Wednesday was a great day on Wall Street. Major market benchmarks like the Dow Jones Industrial Average (^DJI -1.04%), S&P 500 (^GSPC -0.81%), and Nasdaq Composite were all significantly higher, sharing in the good news that helped propel the entire market upward. In the end, the S&P 500 fell just short of hitting a record high, but the gains were nevertheless noteworthy.

Today's stock market


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Data source: Yahoo! Finance.

Investors saw something on Wednesday that they haven't seen from the stock market in a long time. Rather than pointing to a single narrow segment of the market as responsible for gains, market participants noticed a broad-based advance across nearly the entire economy. That bodes well for the sustainability of a bull market move that's already largely produced the V-shaped bounce that optimists had hoped for back in February and March.

A balanced attack

Bulls could see gains in many different industries. Seven different sectors of the market were up 1% or more, but none rose more than 2.25%. Of the remaining sectors, only one -- financials -- lost ground on the day.

It's true that technology stocks dominated the headlines and led the market higher. The Technology Select Sector SPDR (XLK -1.62%) was the 2.25% gainer, led by the cream of the technology crop. Yet even there, most of the big players in tech saw similar-sized gains, with only a few big gainers standing out.

Plenty of the other strong performers, though, were in very different businesses:

  • Healthcare stocks managed to rise nearly 2%, with particular attention to some coronavirus-sensitive areas of the industry.
  • Utility stocks climbed 1.75%. Despite an upward move in interest rates that would ordinarily hurt the rate-sensitive sector, investors liked the idea that a more vibrant economy could restore utility use to pre-crisis levels.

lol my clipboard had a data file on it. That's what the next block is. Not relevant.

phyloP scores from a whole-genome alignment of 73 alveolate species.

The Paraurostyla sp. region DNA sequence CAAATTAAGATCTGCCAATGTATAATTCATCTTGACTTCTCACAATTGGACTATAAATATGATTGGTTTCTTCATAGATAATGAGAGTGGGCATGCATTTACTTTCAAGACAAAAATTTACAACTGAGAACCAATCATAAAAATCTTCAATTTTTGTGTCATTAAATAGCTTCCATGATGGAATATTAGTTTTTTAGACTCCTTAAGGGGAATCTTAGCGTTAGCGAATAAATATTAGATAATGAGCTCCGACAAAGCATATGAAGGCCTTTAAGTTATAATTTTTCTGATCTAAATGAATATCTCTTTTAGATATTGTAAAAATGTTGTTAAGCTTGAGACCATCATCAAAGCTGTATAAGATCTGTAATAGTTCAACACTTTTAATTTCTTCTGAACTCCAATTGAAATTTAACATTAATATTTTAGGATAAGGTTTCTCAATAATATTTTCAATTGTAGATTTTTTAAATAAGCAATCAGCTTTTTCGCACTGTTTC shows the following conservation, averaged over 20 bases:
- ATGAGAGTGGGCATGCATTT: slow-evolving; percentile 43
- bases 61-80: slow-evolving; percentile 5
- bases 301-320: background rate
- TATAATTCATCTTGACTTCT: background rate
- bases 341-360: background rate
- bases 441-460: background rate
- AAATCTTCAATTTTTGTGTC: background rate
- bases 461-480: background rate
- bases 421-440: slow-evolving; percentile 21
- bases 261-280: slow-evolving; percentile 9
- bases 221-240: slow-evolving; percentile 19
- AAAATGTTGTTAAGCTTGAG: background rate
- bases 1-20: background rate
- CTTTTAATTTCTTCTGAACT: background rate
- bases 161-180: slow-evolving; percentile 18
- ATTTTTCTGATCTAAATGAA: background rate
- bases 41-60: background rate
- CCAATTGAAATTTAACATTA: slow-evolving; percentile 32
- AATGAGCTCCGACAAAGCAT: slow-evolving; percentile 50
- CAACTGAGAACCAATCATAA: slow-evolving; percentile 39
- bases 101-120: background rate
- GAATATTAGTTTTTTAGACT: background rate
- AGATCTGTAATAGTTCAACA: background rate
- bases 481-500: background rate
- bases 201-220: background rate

• Consumer staples and consumer discretionary stocks both picked up around 1.5%. Even with the market surging, some investors like the reliability of defensively positioned companies. Others see an improving economy lifting discretionary purchase activity.
  • Real estate and communication services also managed to climb more than 1%.
Several people in front of a sea of computer screens with stock quotes on them.

Image source: Getty Images.

What a bull market needs

At first glance, these balanced gains might not seem all that important. Yet bull markets thrive on positive sentiment, not just within a few key industries but across the entire stock universe. When different industries do well, they feed on each other's success. That can create more dramatic moves higher.

A single day isn't evidence that stocks have turned a corner and entered a new phase of a bull market. However, it does suggest that investors are looking beyond just a few favorite stocks to find great investments wherever they can find them. Given how worried many market participants have been that the recovery from March's lows was based on just a few hot companies, that's welcome news. If the positive trends continue, then it could bring a lot more good news for long-term investors, no matter what their particular specialty happens to be.